G20 summit to focus on 'currency war' threat to economy

Tension builds over Japan's efforts to drive down yen, but ministers resist crackdown

Japan's aggressive attempts to spur on its struggling economy were set to escape censure from the G20 nations today as bickering in Moscow kept alive fears of a "currency war".

Finance ministers at the G20 gathering are understood to have pulled back from explicit criticism of Japan, whose prime minister Shinzo Abe has embarked on a huge programme of monetary and fiscal stimulus to jump start the world's third largest economy out of its third recession in five years.

The currency market was thrown into turmoil this week after the G7 – the United States, Japan, Germany, Britain, France, Canada and Italy – issued a joint statement warning against using domestic policy to target currencies.

But the show of unity was immediately shattered by off-the-record briefings against Japan, which needs a weaker yen to help fuel its export-driven economy.

European Central Bank president Mario Draghi yesterday labelled the behind-the-scenes briefing as "inappropriate, fruitless and self-defeating".

IMF chief Christine Lagarde and Russia's deputy finance minister Sergei Storchak also denied the ex- istence of currency wars, labelling recent swings in the yen as "market reaction to exclusively internal decision making".

G20 officials are set to disregard key parts of the G7 currency statement while making no direct mention of new debt-cutting targets – something Germany is pressing for but which the United States is opposed to.

If adopted by G20 finance ministers today, the wording will confirm that Japan will escape any censure for expansionary policies which have driven the yen lower. The G20 is set to back away from the G7's commitment not to target exchange rates, as China would be unlikely to sign up.

BNY Mellon currency strategist Neil Mellor said: "We're going to end up with a communique so bland and watered down as to be virtually meaningless."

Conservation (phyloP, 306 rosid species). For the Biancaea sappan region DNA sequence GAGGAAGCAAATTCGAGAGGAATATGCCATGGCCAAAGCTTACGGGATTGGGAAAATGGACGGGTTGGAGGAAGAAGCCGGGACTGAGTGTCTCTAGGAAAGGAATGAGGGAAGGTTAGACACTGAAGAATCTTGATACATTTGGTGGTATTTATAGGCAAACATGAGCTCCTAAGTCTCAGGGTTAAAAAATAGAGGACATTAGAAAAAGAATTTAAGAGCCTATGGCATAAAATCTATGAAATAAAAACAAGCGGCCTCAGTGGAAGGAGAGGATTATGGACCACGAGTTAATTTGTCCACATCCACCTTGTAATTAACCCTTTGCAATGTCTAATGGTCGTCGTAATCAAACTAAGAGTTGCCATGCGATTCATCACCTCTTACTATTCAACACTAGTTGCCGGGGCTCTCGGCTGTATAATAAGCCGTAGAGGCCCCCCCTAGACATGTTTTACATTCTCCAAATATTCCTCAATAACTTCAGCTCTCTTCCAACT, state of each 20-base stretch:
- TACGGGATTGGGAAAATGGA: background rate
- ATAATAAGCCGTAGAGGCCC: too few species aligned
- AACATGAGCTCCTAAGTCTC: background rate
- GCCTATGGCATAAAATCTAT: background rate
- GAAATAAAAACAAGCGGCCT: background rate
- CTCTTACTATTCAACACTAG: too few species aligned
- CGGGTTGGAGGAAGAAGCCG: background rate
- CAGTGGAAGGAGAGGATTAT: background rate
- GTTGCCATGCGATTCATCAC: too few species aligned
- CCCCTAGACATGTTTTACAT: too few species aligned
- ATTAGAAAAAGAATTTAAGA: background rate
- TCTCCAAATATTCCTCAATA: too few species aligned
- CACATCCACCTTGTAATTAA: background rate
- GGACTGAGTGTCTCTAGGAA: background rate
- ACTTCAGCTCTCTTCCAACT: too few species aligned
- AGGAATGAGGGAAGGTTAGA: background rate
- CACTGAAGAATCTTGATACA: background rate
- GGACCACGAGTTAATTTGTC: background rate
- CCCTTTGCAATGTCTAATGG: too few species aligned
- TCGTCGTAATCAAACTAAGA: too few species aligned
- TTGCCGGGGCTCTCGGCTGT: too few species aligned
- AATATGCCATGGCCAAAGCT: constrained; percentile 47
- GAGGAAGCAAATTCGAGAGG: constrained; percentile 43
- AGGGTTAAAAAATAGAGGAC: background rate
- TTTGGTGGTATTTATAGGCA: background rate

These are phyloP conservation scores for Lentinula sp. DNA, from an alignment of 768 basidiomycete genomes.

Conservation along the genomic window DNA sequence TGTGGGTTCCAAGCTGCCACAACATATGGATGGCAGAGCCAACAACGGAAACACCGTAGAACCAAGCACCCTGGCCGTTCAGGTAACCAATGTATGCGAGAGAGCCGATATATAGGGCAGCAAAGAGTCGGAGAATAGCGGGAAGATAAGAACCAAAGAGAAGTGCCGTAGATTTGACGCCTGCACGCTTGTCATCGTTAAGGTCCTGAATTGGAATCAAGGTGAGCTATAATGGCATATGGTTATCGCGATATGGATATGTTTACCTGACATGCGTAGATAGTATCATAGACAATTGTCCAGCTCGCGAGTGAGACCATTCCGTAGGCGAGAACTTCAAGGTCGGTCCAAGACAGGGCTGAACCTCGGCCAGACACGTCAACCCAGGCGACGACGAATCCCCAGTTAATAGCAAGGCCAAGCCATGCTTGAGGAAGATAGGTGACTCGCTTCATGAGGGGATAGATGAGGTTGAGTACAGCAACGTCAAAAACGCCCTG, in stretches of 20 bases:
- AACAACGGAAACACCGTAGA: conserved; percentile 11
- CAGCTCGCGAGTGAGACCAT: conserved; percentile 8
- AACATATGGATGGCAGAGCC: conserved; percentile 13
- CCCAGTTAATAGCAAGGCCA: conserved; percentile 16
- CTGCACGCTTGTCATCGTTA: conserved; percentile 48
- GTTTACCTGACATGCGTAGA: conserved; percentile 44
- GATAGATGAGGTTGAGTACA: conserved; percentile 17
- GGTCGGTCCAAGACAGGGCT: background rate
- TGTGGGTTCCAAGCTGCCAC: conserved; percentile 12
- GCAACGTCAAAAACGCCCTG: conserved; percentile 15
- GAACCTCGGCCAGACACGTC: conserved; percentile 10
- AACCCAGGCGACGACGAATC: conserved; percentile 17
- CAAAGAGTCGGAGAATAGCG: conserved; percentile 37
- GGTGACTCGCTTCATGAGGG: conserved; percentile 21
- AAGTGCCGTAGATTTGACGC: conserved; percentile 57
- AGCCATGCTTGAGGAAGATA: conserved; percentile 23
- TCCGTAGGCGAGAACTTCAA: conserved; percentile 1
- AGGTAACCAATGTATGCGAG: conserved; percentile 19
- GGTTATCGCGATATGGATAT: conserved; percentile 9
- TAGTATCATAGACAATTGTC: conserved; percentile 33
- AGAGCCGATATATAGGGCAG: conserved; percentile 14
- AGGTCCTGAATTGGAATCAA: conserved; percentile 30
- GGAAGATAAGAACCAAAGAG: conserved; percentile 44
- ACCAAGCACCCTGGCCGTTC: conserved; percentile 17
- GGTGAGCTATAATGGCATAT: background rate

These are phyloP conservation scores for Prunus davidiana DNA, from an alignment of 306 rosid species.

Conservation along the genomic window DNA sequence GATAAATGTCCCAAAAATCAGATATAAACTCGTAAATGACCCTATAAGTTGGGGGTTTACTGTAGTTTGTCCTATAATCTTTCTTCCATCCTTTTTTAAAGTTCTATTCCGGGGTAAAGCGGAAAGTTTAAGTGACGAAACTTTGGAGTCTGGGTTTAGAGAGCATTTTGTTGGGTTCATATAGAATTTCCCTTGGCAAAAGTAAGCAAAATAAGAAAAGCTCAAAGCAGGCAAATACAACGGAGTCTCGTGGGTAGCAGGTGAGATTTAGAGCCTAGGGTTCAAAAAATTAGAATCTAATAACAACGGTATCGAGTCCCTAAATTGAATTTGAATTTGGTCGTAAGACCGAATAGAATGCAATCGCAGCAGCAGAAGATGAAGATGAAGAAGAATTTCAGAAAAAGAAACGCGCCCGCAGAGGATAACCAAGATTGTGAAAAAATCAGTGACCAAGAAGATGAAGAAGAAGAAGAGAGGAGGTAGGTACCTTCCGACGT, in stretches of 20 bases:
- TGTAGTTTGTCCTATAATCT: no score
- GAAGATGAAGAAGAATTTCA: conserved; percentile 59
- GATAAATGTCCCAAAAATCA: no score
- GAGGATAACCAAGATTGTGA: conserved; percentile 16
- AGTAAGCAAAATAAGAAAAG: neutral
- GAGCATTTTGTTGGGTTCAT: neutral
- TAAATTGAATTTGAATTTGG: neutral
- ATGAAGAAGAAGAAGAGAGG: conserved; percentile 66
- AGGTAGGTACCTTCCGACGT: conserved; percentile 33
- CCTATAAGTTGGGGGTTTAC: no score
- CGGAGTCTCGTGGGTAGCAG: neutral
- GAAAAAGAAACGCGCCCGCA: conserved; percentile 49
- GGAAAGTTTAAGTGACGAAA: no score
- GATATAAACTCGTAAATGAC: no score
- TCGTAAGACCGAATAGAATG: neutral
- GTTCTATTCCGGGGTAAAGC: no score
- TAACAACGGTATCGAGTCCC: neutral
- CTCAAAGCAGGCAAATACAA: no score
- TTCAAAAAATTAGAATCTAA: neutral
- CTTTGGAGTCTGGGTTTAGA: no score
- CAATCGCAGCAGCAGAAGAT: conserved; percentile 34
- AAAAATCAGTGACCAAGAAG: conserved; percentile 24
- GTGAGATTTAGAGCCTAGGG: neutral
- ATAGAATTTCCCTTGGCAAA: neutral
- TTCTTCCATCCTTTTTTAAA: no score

The quantitative easing pursued by central banks around the world – including the Bank of England and the US Federal Reserve – has enraged emerging economies such as Brazil as the value of their foreign reserves dwindles, raising fears over "competitive devaluations".

CMC Markets analyst Michael Hewson said: "What the G7 basically said this week is that it is fine to manipulate your currency as long as you don't talk about it. These 'currency wars' are more like phony wars. The bigger problem the G20 has is not currency wars, it is a lack of growth."

The yen has fallen by about 20 per cent since November but the strengthening euro is also concerning European politicians as the eurozone seeks to climb out of a malaise underlined by a worse-than-expected 0.6 per cent slide in GDP in the final quarter of last year.

French President François Hollande called last week for a medium-term target for the euro, but Bundesbank president Jens Weidmann came out against such a move today, expressing fears of "a politicisation of the exchange rate".

The meeting in Moscow of finance officials from the G20 nations also looked set to lay bare differences over the balance between growth and austerity policies. The draft communique reflected a row brewing between Europe and the United States over extending a promise to reduce budget deficits beyond 2016.

A pact struck in Toronto in 2010 will expire this year if leaders fail to agree to extend it at a G20 summit of leaders in St Petersburg in September.

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When I was supporting Ray La Montagne I was six months pregnant. He had been touring for a year and he was exhausted and full of the cold. I was feeling motherly, so I would leave presents for him and his band: Tunnock's Tea Cakes, cold remedies and proper tea. Ray seemed painfully shy. He hardly spoke, hardly looked at you in the face. I felt like a dick speaking to him, but said "hi" every day. </p>
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